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Dietary exposure to mercury from fish has been posited as a risk factor for cataracts because some reports have suggested methylmercury accumulates in the lens of the eye. But selenium from other dietary sources may offset that damage, according to a study of communities in the Amazon basin [EHP 118(11):1584–1589; Lemire et al.]. The findings, while preliminary, hint at potential public health measures in areas where methylmercury-contaminated fish are a significant part of people’s diets.
With old age comes cataracts, particularly in latitudes like the Amazon, where higher ultraviolet radiation exposure and other environmental factors contribute to the clouding of the lenses in human eyes. And while surgical fixes exist for cataracts, people in isolated regions may not always have access to those options. Cataracts therefore are a major cause of blindness among older people in the Amazon.
The current study involved communities that eat fish from the Tapajós River, a tributary of the Amazon. People here have among the highest reported exposures to mercury in the world. Deforestation in the region leads to the release of natural inorganic mercury from soils into surface waters, where it is methylated and eventually ends up in fish.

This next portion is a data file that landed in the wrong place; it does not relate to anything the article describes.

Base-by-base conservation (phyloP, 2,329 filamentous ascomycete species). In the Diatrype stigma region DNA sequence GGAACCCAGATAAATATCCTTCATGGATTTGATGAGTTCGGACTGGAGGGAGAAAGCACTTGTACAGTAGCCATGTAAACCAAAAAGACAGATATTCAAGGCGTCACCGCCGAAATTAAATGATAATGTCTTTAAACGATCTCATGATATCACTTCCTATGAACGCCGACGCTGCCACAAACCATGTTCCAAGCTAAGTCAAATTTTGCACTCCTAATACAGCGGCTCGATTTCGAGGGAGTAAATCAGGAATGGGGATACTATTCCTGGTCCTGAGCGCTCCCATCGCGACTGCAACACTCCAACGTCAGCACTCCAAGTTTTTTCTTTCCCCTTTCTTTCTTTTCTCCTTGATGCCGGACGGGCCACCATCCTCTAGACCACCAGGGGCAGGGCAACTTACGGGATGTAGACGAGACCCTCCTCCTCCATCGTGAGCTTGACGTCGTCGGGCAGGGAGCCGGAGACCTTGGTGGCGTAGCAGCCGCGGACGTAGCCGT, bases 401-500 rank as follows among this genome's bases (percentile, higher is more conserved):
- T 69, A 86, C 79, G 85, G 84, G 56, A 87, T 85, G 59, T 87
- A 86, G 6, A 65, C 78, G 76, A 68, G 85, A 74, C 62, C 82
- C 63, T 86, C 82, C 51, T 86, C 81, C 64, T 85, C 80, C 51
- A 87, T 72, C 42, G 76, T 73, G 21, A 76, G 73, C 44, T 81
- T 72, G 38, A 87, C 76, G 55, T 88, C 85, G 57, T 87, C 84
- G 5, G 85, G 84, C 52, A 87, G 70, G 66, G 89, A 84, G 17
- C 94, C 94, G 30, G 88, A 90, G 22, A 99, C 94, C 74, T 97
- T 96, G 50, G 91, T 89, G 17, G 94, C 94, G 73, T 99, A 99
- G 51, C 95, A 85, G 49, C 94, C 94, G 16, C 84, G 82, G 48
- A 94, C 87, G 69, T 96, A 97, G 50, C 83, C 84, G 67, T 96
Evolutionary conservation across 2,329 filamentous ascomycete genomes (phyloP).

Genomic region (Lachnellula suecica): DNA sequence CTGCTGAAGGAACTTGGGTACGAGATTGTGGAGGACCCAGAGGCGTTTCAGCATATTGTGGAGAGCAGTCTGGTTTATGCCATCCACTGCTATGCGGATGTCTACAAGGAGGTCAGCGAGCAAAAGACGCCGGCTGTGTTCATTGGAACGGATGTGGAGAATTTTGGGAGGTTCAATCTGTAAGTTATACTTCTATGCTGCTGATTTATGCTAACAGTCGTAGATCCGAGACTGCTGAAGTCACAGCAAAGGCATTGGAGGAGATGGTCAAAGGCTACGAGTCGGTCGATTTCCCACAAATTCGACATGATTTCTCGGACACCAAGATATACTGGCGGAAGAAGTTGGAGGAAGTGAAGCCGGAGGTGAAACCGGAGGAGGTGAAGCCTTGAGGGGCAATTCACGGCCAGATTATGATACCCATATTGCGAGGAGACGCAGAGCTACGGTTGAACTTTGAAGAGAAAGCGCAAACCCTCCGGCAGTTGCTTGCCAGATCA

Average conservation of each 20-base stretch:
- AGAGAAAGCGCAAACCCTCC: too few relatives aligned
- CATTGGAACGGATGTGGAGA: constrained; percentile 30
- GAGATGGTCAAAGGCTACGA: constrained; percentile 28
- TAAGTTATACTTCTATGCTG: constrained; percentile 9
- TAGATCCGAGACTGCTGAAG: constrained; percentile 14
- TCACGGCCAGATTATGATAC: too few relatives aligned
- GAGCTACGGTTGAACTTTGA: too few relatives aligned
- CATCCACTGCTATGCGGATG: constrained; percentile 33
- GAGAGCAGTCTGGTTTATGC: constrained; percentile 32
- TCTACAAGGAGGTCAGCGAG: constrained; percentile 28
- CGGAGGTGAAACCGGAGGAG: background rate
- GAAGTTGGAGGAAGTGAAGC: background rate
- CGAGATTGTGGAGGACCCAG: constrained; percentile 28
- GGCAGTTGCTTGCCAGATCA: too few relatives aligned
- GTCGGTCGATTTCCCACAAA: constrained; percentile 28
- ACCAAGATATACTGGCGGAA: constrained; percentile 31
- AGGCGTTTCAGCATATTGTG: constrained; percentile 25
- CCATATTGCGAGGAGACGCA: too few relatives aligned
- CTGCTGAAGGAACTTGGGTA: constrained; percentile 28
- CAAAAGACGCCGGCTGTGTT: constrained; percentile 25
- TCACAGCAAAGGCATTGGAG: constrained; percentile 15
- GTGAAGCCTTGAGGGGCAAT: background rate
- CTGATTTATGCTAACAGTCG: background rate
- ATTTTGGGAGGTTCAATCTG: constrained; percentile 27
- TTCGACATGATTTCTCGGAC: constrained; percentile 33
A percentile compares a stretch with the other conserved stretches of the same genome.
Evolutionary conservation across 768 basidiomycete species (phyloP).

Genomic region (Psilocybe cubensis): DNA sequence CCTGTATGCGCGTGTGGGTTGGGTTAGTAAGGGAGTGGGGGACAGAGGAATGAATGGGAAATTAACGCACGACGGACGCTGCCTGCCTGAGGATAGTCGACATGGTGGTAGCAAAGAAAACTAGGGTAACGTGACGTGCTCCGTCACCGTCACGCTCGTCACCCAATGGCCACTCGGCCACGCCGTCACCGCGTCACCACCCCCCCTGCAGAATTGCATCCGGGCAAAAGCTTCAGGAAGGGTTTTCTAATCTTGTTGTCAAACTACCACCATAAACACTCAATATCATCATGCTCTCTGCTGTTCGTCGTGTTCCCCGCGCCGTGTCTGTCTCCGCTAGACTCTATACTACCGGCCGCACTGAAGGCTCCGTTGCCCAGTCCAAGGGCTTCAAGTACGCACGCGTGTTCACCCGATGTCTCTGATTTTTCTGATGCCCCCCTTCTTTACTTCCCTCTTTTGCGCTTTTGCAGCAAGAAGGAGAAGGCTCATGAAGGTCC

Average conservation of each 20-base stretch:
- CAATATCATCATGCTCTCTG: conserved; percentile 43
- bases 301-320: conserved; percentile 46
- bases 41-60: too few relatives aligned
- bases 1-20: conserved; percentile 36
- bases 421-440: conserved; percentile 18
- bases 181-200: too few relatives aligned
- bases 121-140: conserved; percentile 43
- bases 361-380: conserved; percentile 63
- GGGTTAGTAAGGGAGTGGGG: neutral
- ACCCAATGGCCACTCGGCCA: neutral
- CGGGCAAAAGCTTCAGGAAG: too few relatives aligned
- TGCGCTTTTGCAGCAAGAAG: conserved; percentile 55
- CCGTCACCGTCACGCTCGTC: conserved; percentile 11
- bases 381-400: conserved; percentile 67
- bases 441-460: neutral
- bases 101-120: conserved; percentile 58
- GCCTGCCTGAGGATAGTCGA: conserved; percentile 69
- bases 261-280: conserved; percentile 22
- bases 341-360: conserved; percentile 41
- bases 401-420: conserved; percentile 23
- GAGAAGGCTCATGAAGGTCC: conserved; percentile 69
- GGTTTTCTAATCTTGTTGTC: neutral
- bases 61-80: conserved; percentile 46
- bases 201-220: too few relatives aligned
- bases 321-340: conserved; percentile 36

Several hundred people voluntarily participated in the study, which entailed taking an overnight boat trip to a nearby city where participants gave blood samples and were examined by optometrists. In the end, 211 people over age 40 were included in the analysis. A third of them had age-related cataracts.
Low plasma selenium and high blood mercury each were associated with a higher prevalence of cataracts (over 2 and 4 times higher, respectively). The team calculated that the people with both low plasma selenium and high blood mercury were 16 times more likely to develop cataracts than the “optimum situation” group, which had both high plasma selenium and low blood mercury.
This is the first study known to associate high levels of methylmercury from fish consumption with increased occurrence of cataracts. The authors emphasize that other factors—such as differences in dietary intakes of antioxidants and vitamins—could confound their findings. Still, if the observed associations hold true in broader studies, public health interventions to alleviate cataracts in this Amazonian population must consider both the health benefits of fish consumption and the risks of the main source of dietary selenium in the region: brazil nuts, which also contain barium and strontium, heavy metals with their own hazards.